Category: BeagleBone

Hungarians On Mars Competition 2013

There is a competition in my country which is called Hungarians On Mars, official site. It is held once in a year, and it’s about robotics challenges. As always, we attended.

Game field overview

This years challenge was to make a two wheeled robot and capture points by dropping magnet onto them while other three challengers try to do the same thing.


Beaglebone + thermal sensor with ROS

Robots self testing

As we build more complex robots we need more feedback from them to know what state they are in. In my case I want to know some temperature information about my rover. These things are the motors, the outside environment, and the battery temperature. For this purpose, I want to create an Arduino thermal sensor. Later it will be only an Atmel chip with the sensors but for prototyping and developing the Arduino is the best solution.
The central computer on the Rovers will be Beaglebone. So after I create the thermal sensor, I need to make the communication between these devices. If that is done, the only thing is left to make the ROS package. I have chosen ROS because in the near future I want to make more sensors and ROS is ideal for information distributing.


Cheat sheet bonanza

Lately I’ve been working a lot with Atmega328P on a custom breadboard and found it troublesome to always look up the pdf on my computer so instead I put together a nice cheat sheet and hung it up on the wall so I can check it any time I feel like it.

Enough talk, here’s the stuff:

MotorController Python class and ROS node for the BeagleBone

Today I’m going to present the MotorController class for Python that handles – guess what – a motor controller using a BeagleBone along ROS wrapper node.

Usually motor controller hardwares are operating with 2 wires per channel: a PWM signal for speed and a  “boolean” signal for direction. It’s quite easy to handle such things using an Arduino but we’re trying to get rid of extra hardware since the BeagleBone is also capable of solving all this stuff.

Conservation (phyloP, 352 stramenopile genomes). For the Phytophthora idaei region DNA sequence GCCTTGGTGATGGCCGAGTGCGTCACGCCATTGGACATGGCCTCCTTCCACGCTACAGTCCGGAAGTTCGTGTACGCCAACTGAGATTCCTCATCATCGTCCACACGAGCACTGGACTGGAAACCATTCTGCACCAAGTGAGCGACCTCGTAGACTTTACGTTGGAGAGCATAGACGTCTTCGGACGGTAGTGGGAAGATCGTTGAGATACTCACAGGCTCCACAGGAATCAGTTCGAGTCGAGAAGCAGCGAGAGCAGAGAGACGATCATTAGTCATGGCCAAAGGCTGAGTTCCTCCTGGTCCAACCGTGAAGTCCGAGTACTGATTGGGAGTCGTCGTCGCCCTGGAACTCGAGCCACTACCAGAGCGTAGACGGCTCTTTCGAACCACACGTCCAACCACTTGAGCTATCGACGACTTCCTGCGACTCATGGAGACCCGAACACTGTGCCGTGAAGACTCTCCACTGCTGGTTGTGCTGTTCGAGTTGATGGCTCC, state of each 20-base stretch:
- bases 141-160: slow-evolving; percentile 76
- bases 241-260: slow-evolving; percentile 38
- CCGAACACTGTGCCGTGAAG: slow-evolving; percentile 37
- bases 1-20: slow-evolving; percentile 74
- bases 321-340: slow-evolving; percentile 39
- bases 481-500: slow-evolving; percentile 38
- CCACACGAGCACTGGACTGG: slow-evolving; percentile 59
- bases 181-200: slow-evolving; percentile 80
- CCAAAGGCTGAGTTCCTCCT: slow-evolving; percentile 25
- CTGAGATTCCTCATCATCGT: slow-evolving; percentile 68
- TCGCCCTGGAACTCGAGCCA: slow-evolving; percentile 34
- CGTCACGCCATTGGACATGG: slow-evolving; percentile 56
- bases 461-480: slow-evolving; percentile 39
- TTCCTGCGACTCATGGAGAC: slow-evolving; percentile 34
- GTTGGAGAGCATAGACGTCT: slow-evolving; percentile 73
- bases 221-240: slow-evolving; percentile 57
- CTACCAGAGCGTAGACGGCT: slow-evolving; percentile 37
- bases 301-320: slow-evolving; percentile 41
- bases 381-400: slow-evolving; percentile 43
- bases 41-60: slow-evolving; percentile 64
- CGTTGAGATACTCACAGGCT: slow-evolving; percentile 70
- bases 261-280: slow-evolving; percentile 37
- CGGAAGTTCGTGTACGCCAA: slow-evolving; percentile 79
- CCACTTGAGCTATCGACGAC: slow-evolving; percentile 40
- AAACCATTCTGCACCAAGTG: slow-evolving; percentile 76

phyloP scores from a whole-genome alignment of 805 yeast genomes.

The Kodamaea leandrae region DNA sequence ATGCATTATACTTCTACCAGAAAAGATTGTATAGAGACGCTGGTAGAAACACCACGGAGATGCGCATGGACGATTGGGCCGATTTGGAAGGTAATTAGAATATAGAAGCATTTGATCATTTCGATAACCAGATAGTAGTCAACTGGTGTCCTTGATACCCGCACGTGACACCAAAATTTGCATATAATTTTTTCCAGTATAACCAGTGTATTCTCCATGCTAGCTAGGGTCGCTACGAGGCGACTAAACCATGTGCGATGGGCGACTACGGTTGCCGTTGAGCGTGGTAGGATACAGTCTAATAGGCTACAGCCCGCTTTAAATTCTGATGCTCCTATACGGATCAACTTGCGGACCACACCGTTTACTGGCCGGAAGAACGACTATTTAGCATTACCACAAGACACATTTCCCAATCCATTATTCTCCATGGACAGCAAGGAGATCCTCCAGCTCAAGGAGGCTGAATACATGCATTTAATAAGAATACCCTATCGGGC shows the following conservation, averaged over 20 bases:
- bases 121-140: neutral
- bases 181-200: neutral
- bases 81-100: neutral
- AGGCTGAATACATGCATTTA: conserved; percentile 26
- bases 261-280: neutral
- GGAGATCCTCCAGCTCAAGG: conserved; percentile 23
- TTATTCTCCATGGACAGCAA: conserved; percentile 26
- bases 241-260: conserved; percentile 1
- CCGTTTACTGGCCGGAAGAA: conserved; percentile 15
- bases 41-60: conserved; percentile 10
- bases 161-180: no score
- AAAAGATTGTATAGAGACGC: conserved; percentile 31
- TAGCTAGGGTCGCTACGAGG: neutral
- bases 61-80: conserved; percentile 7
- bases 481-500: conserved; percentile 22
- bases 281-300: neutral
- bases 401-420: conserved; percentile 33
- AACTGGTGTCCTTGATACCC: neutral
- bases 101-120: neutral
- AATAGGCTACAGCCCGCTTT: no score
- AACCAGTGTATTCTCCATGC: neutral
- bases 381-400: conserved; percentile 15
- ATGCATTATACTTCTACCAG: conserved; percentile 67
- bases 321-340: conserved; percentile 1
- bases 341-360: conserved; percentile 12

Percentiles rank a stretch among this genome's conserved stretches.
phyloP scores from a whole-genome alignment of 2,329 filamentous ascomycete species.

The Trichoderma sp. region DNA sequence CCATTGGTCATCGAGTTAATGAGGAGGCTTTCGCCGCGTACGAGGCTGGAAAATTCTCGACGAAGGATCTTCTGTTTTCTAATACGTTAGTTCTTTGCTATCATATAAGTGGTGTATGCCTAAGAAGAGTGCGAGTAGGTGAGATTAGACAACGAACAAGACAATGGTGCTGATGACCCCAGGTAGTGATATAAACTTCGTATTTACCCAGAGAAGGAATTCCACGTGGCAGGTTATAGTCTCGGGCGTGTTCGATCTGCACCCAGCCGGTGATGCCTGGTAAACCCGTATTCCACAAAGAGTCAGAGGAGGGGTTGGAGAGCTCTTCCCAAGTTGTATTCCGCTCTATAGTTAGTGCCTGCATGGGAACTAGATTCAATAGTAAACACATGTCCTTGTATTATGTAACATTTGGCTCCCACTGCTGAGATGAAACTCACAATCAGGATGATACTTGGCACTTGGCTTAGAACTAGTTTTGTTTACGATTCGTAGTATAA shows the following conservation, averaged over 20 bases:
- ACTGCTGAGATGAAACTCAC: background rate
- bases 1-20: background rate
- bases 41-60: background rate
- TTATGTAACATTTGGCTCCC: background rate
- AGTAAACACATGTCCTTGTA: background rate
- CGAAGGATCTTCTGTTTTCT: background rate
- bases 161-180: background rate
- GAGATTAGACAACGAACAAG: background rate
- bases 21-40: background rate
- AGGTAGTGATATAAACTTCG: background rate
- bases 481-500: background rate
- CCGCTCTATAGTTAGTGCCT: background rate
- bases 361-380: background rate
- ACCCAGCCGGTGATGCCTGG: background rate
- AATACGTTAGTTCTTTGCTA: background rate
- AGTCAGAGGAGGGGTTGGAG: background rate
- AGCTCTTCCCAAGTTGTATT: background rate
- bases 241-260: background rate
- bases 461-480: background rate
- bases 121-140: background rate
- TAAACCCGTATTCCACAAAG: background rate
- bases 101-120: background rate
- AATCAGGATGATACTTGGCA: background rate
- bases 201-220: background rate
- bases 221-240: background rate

Wifi acces point on Beaglebone with DHCP

With the OS of Debian new opportunities have come. The Angstrom distribution did not meet our requirements because conman and ROS was not supported well yet, while Ubuntu didn’t have PWM, so that’s how Debian came into picture. The idea of connecting to the BeagleBone directly is better then connecting through some middle layer (like a router). To be this simple we need to config an acces point on the BeagleBone.

ROS on BeagleBone with Debian

If it comes to complex robotics software I’m always looking for ROS. I wanted to be able to use it on my BeagleBone but Ubuntu was not satisfying so I though of keeping Angstrom since it is the ‘official’ distribution of the board but I had trouble with installing ROS onto it. The final solution was to install Debian Squeeze on the BeagleBone so ROS can go on the top of this. The importance of Debian is that it supports all hardware interfacing features Angstrom does (PWM, GPIO, Analog). First I tried Fuerte but there were some problems and I don’t really need any fancy stuff yet so I went back to Electric. (more…)

Sonar sensor on the BeagleBone part 1, direct approach

When building a robot one needs to use sensors. I used sonar sensors before for this post:

The main idea is to get rid of the Arduino on our rover “Scarabeus” and use the sonar sensor directly on the BeagleBone. The problem is that this sensor needs a 5V pulse to trigger ultrasonic output and it also answers with a pulse according to the received incoming signal but all the GPIOs on the BeagleBone operate at 3.3V. There are several possible ways to solve this and I’m presenting two of them here.

  1. Do some electronic hack and apply the sensor directly onto the BeagleBone.
  2. Use a dedicated 5V chip to handle the sensor and communicate via serial port (uart) to the BeagleBone.

This article will describe the first one, the direct approach. (more…)

BeagleBone pin layout cheat sheet

I’m not good with memorizing things.

After two weeks of working with it I got bored of reading the BeagleBone manual over and over every single time I had to use a pin so I created this “pin layout cheat sheet” that can be printed and hung on the wall.